woman in glasses reads a newspaper

News and Events

Professional Development

Upcoming Specialty Practice Sections Webinars

Suicide Among Senior Citizens: A Durkheimian Perspective

Thursday, January 30, 2020 (1 – 2:30 pm ET)

Presenter: Stephen M. Marson, Ph.D., ACSW

CE Category: 1.5 Clinical Social Work contact hour

The presentation addresses the application of Durkheim’s theory of suicide to the contemporary elderly population. Using Durkheim’s theory of suicide helps us look for signs of suicide potential among elderly clients and residents. However, it does much more. Once a practitioner has identified high suicide potential, Durkheim’s theory guides the practitioner to a particular type of intervention. For Durkheim, all suicide potentials are not the same. Each type of suicide potential requires a unique intervention strategy. Thus, once a practitioner uses Durkheim’s theory to identify suicide potential, the suicide category may be determined. When one identifies the type of suicide, the practitioners can provide the best intervention to address the social problems that are propelling the elderly person toward suicide. Durkheim discovered that the social environment is the springboard for many suicides. In particular, he uncovered four environments that create suicide potential. These social environments include fatalistic, anomic, egoistic, and altruistic.

Cost: SPS Members: Free / Non-SPS Members: $30 / Non-NASW Members: $40

Join the Conversation!

Have you visited MyNASW yet? Choose My Communities to connect and network with those in your Section’s practice area online community.

Study: "Integrating Social Care into the Delivery of Health Care: Moving Upstream to Improve the Nation's Health"

NASW is a sponsor of this National Academies of Sciences, Engineering, and Medicine Consensus Study.

This study is an important opportunity to promote and elevate the social work profession, and ensure that our nation’s health systems not only provide medical care, but attend to the many non-medical factors that contribute to health: transportation, housing, food insecurity, social supports, employment, and more.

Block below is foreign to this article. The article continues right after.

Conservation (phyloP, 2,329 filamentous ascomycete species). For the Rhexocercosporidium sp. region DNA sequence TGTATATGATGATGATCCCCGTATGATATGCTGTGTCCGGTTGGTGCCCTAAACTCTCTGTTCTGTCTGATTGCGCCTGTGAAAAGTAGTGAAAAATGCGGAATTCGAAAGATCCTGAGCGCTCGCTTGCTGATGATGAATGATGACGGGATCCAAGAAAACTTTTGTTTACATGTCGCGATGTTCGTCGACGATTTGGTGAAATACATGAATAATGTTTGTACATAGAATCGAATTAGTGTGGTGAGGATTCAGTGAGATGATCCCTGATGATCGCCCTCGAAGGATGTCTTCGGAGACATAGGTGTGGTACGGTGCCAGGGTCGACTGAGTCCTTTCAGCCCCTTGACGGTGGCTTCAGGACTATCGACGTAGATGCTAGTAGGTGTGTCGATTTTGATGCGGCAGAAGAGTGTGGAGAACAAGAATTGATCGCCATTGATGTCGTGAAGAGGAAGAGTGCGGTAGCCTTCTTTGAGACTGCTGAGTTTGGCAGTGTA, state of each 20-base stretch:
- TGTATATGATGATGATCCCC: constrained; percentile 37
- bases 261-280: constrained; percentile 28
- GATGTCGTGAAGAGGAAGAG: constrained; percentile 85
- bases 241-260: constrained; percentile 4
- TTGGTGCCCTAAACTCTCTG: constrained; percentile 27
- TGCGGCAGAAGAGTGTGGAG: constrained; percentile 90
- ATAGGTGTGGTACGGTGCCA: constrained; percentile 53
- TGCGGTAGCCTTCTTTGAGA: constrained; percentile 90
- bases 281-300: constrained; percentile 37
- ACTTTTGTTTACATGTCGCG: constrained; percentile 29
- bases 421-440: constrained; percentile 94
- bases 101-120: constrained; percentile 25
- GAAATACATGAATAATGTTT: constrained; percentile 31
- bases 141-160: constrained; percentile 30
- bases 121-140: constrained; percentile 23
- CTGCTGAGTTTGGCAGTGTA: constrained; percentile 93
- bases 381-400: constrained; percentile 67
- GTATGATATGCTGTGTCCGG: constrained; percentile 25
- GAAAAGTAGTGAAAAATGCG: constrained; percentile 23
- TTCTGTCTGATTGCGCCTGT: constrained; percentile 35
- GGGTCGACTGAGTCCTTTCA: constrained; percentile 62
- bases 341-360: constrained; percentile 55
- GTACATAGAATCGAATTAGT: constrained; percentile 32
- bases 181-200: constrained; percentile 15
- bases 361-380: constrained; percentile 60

Medical care contributes approximately 20% to health outcomes; many other factors, or "social determinants," contribute to the other 80%. Attending to these social determinants is what social workers have been doing for decades, resulting in improved health outcomes for millions of people. Social workers bring expertise in supporting individuals with complex medical and social needs to health care teams.

The study has been funded by a broad coalition of philanthropic foundations, social work organizations, and over 60 social work academic programs. Three social work experts serve on the Study Committee.

NASW is working in partnership with study sponsors and others to coordinate convenings and conference presentations at events around the country over the next year. We hope to see many of you at these events!

This consensus study will have many implications for social work practice, health care service delivery, workforce, research and more. We look forward to working with you to ensure that the findings and recommendations help shape the future of the profession and society in positive ways.

For more information, please contact Carrie Dorn at cdorn.nasw@socialworkers.org.

adults in conversation

Join the Conversation 

Visit MyNASW and choose My Communities to connect with peers in your Specialty Practice Section.

Visit MyNASW

members save 10 percent on books - use code MEMB15 - call 800-227-3590 to order
child hand, adult hand, fence, ocean

Child Migrant Protection Toolkit

Learn how NASW and our members are addressing this humanitarian crisis and what you can do to help.

Visit the toolkit